Are people ready for the increasing number of burn disasters, asked Palmieri. “Yes and no” was her response. Burn center referral guidelines are “fantastic at triaging,” she said. Advanced Burn Life Support courses have provided many people with the basics of how to take care of someone who has been burned, which is “a huge step forward.” National disaster austere guidelines outline what people can do if they face a shortage of burn supplies. The United States is divided into five regions that each have regional disaster teams. Disaster triage tables provide guidelines for immediate care, triage algorithms, and acute transportation guidelines.
The result has been substantial progress in communications networks with funding for disaster preparedness, equipment, local infrastructure, and
education for providers, Palmieri said. Even as the number of disasters in the world has increased, the number of reported deaths has declined.
Nevertheless, problems persist. Burns are not a required training rotation in U.S. general surgical training, and the relatively small number of burn centers limits exposure. “Emergency room doctors learn from other emergency room doctors on this,” said Palmieri, “so the person you get treating your burn may or may not have had much experience in burn care.” Also, the overall decrease in burn incidence has resulted in a loss of wound care knowledge, and the rapid transport to burn centers has caused a loss of local skills and supplies. “There’s an imperative for hospitals to be lean. The downside of that is if there’s a disaster, you don’t have that backup.” The average error in estimating burn size by a non-burn provider is about 20 percent, both over and under, so a 50 percent burn could be anywhere from 30 to 70 percent. “Think about how you’re going to project your supply requirements with that kind of error. It’s very difficult.”
The number of burn centers has decreased. The United States currently has 123, Palmieri reported, representing fewer than 1,800 beds. If the 9/11 terrorist attacks had produced 1,000 burn victims, as they could have if one of the jets had made a slight turn, “it would have completely overwhelmed the system,” she said. Regionalization has meant longer transport times, and burns require a large number of resources. The average burn patient takes at least 40 medications per day. “Think of the logistics of trying to get 40 meds. A person with heart failure post-disaster can’t even get three. Forty in a disaster would be hard,” Palmieri stated.
Burn centers are unevenly distributed, with some states, like Idaho and Montana, having none, and not all are verified by the American Burn Association, Palmieri observed. With a limited number of beds, 85 percent of the approximately 1,800 are occupied at any one time. On a regional basis, the western region has 24 burn centers with a total of 390 beds. On average, 127 beds are available, with a surge capacity to 219. Even California, which has the most burn centers, has issues, Palmieri said. It is a large state, not all burn centers are verified, hospitals are overcrowded, and medical assets are unevenly distributed.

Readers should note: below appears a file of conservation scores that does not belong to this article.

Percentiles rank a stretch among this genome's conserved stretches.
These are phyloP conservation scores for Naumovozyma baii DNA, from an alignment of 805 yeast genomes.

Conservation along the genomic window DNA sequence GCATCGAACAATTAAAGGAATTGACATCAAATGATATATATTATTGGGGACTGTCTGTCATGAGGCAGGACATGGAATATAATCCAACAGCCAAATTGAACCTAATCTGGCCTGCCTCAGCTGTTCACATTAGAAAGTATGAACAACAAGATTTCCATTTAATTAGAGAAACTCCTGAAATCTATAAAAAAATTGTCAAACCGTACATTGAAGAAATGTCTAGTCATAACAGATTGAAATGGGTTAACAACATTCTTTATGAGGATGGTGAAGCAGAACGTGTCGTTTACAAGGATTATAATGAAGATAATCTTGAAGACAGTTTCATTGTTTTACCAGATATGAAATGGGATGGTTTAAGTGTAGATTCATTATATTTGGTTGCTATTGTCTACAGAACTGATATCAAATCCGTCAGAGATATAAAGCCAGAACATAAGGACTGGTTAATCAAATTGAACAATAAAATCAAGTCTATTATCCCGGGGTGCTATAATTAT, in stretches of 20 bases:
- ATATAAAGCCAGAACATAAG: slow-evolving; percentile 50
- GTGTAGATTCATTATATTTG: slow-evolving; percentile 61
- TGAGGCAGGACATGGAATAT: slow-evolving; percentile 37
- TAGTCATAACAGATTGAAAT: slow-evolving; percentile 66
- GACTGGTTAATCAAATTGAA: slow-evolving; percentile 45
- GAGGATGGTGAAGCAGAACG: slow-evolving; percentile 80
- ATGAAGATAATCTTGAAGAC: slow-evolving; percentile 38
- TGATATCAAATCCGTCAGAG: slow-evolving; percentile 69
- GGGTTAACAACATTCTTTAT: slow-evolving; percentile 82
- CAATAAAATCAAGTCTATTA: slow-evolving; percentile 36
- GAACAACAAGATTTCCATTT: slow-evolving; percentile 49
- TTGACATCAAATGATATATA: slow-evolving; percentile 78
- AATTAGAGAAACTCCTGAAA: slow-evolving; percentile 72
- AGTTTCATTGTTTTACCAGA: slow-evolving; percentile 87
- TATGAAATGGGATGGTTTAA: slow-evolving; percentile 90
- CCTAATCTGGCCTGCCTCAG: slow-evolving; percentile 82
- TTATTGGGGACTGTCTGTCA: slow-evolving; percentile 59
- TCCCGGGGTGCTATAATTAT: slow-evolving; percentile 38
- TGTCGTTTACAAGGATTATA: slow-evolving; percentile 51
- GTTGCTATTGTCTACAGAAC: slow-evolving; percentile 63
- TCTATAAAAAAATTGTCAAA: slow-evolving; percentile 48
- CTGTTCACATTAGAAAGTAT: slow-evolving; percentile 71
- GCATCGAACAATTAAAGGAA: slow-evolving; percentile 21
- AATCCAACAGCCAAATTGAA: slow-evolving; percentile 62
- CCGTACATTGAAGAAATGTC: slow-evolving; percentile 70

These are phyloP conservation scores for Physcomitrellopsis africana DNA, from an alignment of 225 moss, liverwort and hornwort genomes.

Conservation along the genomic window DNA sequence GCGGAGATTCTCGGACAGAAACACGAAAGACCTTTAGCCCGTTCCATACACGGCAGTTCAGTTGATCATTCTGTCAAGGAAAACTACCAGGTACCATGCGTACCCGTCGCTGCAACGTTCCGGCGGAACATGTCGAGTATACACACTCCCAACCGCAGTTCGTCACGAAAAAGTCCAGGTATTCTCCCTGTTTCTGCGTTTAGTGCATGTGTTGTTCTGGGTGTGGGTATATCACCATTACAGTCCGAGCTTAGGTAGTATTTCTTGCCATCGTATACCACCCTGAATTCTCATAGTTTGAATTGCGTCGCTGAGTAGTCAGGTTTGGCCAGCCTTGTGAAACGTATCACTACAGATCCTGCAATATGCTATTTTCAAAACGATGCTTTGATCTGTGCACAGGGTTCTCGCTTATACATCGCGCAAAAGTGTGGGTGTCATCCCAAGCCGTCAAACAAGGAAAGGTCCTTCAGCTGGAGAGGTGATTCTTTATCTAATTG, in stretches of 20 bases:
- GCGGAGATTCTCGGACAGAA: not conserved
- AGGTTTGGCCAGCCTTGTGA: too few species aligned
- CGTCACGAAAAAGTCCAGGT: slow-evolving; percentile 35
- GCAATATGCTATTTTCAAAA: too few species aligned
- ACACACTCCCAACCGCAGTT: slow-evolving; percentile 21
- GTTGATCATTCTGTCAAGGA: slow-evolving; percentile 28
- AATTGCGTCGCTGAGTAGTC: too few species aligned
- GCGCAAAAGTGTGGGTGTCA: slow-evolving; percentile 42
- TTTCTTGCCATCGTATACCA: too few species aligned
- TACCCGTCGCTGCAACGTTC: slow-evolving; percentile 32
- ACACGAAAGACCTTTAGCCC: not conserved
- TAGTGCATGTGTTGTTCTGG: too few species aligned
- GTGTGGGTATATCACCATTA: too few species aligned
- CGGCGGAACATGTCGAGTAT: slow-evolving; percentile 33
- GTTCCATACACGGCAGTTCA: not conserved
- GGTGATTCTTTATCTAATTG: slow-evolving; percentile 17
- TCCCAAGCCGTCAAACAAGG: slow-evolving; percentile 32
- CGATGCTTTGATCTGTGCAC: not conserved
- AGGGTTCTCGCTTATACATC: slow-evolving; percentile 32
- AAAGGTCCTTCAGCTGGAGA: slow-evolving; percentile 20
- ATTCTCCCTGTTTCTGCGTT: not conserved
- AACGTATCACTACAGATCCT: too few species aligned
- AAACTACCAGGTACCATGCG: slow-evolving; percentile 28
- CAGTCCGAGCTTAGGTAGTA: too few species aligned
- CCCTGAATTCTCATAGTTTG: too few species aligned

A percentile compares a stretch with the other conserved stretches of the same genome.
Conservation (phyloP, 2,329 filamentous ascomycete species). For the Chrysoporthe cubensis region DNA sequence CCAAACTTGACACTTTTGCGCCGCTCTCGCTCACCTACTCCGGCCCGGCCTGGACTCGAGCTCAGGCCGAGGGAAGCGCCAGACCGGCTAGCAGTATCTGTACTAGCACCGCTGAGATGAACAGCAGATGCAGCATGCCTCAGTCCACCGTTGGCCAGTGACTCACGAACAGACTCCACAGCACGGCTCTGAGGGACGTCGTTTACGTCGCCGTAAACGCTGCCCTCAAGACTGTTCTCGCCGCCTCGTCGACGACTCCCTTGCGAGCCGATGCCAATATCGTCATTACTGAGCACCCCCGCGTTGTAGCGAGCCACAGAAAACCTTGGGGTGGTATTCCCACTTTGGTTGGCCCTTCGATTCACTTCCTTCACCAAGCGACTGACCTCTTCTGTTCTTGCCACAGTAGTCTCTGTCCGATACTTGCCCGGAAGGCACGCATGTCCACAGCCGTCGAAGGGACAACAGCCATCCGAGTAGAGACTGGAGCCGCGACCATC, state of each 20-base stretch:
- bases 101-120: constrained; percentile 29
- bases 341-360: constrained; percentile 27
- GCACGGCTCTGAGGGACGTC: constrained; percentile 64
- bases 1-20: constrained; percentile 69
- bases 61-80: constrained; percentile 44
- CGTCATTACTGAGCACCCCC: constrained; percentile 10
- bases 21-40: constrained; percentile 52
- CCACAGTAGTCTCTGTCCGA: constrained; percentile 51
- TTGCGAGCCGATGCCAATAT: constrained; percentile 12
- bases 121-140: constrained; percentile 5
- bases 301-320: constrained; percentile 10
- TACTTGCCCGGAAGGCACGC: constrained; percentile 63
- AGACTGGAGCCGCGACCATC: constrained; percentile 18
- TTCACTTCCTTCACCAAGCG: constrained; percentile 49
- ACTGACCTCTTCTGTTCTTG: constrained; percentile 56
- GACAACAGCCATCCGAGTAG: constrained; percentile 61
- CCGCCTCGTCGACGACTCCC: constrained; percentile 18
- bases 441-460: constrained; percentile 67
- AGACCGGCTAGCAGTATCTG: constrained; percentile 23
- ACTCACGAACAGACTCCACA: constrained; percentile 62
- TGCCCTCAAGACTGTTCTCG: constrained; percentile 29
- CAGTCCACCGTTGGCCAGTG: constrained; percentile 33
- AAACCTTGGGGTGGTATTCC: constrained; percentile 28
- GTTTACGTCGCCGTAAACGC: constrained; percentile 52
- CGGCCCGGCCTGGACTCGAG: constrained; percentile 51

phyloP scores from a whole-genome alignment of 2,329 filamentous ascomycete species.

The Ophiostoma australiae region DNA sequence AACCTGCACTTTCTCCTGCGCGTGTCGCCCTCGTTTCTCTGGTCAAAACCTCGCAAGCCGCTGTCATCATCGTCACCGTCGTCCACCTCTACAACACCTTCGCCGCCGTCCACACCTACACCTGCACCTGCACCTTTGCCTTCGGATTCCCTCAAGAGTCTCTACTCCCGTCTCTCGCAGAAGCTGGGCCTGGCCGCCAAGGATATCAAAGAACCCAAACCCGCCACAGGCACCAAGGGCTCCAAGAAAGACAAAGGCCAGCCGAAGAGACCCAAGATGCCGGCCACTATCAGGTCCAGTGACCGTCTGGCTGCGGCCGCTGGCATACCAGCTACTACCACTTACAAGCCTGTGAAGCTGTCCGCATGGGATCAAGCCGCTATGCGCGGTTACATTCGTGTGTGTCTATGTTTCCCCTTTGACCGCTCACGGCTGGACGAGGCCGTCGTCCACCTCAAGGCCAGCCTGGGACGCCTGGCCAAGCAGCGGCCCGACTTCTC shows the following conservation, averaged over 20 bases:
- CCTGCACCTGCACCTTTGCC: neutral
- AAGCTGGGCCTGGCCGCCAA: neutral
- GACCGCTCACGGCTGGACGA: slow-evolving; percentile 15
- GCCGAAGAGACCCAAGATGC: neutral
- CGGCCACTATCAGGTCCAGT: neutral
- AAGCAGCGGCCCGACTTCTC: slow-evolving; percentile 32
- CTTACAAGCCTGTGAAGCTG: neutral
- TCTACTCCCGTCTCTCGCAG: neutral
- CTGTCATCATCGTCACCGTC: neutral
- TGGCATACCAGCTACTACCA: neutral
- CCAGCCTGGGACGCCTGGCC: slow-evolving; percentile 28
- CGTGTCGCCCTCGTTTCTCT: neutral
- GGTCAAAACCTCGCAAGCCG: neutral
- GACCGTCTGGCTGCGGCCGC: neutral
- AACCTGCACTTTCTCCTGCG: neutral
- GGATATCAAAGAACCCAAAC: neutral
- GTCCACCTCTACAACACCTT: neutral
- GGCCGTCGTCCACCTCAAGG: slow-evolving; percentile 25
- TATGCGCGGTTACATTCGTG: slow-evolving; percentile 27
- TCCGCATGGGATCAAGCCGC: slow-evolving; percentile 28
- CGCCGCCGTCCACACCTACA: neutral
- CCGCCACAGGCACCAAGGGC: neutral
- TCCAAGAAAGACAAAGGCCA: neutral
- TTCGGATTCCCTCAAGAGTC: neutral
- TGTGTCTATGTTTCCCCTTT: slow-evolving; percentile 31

The Camp Fire provides a good example of the difficulties. It was the deadliest fire in California history, with at least 85 people killed. The area had a single hospital, and the nearest burn center was 90 miles away. Much of the triage happened at UC Davis, which fortunately has one of the top five burn centers in the United States. Patients arrived at UC Davis with no warning, and no one knew if or when new patients would be arriving. The Western Region Burn Disaster Consortium triage network was activated. At that point, four staffed beds were immediately available in all of northern California for burn patients. “Everyone else was going to have to rapidly develop burn disaster treatment plans,” said Palmieri. In all of California,
53 beds were available, and the Western Region Burn Disaster Consortium had 97 immediately available adult beds and 3 pediatric beds, with surge capacity able to increase that number to 214. “This is a problem in a situation where wildfires are likely to happen again.”
Ten patients were admitted from the Camp Fire to UC Davis, and all received psychological interventions. Their average hospital bills were in the hundreds of thousands of dollars and some reached $1 million. Outpatient visits started the day after the fire.
The UC Davis Veterinary Emergency Response Team was also under severe pressure, Palmieri said. The most serious cases were transferred to UC Davis, including eight goats, two pigs, four horses, a llama, chickens, ducks, geese, and cats. “I’m still helping with some of these animals,” said Palmieri, “and there’s a llama still on the vet campus that hasn’t quite healed yet.”
Palmieri drew several lessons from this experience. Knowledgeable support staff is the rate-limiting factor in treatment, she said, “because you can have all the supplies you want, but if you have someone who does not know how to put a dressing on, it does not do any good to stock a ton of dressings.” Disaster declarations need specific service lines to deal with burns. Communication can be fragmented, whether because of limited cell phone signals or people being overwhelmed.